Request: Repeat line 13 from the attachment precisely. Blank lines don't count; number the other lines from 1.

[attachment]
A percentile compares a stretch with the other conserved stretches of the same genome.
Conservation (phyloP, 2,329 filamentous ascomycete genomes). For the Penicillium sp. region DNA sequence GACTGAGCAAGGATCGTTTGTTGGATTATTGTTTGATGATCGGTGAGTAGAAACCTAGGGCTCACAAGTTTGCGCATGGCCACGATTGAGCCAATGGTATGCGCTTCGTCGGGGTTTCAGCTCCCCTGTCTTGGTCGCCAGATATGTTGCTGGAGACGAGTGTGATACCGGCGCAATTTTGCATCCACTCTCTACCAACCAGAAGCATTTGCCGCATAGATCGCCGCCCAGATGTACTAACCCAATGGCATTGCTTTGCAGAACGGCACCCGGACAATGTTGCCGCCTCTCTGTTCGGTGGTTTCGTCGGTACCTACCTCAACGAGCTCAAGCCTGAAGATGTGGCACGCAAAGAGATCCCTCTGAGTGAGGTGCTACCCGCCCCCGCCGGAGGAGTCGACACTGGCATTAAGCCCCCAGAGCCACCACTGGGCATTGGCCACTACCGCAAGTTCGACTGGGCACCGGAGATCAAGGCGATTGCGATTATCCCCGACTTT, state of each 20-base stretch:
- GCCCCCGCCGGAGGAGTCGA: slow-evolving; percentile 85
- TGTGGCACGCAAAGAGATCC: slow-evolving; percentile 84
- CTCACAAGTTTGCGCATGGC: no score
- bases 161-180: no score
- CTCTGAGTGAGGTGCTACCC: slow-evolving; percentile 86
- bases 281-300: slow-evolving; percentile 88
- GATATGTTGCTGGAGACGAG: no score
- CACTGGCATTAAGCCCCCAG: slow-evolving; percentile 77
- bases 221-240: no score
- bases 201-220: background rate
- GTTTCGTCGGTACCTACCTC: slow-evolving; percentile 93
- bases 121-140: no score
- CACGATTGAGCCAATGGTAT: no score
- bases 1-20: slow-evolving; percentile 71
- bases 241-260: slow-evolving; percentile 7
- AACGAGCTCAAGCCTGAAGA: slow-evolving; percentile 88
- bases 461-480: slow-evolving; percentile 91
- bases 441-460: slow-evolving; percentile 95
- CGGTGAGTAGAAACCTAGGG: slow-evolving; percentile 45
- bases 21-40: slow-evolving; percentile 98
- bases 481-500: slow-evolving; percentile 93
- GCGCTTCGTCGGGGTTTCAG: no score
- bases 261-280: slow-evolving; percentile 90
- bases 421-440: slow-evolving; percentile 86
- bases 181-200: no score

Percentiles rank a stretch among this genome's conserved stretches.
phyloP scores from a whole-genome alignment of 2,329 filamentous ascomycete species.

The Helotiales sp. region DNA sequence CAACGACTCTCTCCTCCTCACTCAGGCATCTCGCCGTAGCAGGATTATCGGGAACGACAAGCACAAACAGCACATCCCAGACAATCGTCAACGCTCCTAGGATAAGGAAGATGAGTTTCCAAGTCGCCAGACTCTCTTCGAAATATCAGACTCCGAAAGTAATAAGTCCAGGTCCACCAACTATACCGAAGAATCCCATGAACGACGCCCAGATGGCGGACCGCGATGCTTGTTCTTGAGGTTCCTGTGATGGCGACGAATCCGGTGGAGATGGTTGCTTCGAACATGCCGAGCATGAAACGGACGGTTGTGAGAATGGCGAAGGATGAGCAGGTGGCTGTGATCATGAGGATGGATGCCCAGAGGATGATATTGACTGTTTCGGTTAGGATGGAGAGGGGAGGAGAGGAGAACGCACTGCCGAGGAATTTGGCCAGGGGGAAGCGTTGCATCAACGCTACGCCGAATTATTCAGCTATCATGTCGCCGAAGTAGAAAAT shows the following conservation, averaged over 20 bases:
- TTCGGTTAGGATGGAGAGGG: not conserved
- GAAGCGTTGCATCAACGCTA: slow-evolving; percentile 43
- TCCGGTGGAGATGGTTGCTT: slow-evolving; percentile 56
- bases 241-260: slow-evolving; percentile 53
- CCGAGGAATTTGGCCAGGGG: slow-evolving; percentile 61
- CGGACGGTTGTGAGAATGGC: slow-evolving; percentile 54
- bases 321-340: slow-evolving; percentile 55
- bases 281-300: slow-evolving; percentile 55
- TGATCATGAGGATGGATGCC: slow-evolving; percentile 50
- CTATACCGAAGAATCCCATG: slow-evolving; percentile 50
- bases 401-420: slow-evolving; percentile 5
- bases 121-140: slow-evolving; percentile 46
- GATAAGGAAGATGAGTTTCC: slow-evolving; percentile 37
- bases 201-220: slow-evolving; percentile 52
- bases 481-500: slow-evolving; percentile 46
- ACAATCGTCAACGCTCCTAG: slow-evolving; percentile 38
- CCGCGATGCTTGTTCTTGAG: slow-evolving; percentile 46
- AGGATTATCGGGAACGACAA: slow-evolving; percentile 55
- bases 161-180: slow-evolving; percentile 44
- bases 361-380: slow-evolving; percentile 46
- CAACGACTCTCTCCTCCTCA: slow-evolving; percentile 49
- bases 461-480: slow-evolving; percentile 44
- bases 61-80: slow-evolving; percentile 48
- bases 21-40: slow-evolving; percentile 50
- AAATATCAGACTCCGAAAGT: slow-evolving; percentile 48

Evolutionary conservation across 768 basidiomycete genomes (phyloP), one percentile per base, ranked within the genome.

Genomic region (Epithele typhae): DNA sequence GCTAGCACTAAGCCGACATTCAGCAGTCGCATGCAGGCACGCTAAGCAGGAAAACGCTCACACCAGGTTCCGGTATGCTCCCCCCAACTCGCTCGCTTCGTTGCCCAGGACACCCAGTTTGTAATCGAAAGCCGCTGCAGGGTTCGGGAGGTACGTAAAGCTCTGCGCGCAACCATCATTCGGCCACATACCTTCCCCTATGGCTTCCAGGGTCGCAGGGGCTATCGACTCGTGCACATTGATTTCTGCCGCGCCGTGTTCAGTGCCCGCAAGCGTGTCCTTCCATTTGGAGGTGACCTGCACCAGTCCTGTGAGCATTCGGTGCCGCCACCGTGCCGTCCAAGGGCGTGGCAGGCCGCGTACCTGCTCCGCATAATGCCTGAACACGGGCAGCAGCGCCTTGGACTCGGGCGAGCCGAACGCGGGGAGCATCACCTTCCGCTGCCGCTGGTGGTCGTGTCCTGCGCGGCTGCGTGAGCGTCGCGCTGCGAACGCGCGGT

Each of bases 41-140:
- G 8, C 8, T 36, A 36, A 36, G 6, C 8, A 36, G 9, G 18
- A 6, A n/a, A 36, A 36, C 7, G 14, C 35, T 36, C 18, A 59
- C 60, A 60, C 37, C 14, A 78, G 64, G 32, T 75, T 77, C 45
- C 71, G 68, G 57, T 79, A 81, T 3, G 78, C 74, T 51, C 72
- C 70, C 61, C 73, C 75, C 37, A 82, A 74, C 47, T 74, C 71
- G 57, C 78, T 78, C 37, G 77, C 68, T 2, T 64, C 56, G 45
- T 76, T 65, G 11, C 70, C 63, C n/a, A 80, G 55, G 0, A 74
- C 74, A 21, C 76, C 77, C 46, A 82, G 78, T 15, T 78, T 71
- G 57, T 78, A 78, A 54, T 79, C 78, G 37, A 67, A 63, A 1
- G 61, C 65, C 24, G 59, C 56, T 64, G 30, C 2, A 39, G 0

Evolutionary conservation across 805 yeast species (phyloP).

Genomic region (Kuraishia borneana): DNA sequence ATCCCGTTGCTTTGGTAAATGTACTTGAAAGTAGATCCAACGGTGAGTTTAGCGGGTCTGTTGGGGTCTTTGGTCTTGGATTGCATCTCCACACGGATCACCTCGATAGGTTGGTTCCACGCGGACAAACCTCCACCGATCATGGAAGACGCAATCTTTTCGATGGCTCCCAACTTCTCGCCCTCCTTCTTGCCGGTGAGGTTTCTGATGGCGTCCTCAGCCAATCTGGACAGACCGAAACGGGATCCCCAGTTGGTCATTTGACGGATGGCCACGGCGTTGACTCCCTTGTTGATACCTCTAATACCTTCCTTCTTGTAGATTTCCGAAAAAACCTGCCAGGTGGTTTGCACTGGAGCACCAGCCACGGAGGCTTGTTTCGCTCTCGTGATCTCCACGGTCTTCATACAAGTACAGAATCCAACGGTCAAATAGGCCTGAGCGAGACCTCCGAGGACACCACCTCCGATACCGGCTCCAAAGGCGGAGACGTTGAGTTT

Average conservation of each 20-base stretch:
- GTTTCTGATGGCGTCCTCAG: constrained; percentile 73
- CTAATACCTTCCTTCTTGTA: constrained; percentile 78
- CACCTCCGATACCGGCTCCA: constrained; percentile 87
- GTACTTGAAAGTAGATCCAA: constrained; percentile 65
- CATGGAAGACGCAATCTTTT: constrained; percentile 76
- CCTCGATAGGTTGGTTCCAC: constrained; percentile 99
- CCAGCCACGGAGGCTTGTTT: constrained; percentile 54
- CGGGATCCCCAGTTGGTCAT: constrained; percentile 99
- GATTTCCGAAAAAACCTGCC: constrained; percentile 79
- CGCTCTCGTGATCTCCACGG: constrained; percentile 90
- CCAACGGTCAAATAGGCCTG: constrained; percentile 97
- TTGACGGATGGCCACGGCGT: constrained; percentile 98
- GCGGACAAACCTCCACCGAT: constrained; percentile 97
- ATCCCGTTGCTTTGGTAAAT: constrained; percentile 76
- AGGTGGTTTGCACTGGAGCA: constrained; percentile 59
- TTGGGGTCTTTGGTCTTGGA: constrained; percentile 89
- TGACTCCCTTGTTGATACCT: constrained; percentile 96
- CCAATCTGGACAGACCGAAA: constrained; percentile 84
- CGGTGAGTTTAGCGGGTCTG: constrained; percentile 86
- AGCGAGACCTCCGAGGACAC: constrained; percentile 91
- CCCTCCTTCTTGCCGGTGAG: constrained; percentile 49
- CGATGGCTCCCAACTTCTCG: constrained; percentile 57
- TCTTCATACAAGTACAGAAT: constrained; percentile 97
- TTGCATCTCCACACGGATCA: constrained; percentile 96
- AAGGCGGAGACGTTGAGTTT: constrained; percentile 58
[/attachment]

- GTTTCGTCGGTACCTACCTC: slow-evolving; percentile 93